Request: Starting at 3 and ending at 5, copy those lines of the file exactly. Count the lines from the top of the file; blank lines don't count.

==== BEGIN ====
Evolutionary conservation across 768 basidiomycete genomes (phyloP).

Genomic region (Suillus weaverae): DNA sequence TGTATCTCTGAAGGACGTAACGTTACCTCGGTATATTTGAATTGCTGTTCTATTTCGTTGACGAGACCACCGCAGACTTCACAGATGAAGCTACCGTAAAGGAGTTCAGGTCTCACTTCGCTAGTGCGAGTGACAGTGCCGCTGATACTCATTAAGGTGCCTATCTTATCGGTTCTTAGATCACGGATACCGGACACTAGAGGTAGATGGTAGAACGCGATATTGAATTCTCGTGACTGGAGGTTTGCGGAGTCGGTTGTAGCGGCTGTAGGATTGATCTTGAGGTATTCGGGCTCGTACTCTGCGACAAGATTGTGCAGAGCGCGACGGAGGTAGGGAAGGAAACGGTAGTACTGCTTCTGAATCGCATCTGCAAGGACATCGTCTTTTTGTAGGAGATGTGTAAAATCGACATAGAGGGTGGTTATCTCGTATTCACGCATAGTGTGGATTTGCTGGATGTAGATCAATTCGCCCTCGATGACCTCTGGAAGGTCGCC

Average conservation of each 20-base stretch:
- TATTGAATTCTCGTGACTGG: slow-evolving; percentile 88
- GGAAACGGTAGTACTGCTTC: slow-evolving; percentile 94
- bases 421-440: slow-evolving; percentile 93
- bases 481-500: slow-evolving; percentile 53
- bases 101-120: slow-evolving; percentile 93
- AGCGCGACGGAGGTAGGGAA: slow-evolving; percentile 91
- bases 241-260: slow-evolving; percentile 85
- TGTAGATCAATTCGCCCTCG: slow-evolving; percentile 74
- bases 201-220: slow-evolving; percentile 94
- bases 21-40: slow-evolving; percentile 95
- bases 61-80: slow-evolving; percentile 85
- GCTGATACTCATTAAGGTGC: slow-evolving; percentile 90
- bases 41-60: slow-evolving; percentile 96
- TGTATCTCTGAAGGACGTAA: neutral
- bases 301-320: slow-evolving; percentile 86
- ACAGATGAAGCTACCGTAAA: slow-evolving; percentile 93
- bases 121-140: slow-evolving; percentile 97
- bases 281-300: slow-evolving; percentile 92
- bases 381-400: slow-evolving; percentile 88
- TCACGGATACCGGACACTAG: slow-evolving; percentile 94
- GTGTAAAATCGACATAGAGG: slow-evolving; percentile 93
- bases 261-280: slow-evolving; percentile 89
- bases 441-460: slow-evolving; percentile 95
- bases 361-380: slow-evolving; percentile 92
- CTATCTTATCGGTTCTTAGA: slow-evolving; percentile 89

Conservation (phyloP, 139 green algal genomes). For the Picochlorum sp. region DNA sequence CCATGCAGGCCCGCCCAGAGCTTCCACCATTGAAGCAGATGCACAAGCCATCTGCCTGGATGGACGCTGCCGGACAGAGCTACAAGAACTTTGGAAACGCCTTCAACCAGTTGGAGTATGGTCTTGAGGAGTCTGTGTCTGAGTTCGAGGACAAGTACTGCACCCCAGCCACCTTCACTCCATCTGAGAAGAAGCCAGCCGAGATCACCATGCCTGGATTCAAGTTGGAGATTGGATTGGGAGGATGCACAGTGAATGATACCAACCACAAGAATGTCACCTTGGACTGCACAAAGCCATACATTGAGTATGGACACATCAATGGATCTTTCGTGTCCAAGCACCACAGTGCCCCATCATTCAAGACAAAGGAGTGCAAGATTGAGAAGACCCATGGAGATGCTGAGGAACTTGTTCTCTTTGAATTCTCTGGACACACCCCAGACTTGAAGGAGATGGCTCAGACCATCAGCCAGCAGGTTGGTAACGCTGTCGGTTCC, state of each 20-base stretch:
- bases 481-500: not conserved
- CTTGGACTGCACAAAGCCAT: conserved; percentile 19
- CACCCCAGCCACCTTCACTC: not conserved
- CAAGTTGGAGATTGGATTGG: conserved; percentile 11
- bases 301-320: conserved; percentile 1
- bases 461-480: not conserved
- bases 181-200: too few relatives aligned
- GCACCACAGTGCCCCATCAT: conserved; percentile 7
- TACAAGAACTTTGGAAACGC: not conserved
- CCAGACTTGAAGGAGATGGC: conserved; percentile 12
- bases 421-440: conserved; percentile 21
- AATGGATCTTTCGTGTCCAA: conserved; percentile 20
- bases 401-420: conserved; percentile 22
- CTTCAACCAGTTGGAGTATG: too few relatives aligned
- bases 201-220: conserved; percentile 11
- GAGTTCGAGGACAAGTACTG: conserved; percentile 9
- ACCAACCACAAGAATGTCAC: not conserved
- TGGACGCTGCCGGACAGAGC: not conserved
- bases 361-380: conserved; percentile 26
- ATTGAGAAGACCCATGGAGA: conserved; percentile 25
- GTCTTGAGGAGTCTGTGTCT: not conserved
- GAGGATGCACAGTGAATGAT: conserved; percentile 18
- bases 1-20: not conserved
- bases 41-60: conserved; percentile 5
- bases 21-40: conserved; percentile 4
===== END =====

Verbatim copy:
Average conservation of each 20-base stretch:
- TATTGAATTCTCGTGACTGG: slow-evolving; percentile 88
- GGAAACGGTAGTACTGCTTC: slow-evolving; percentile 94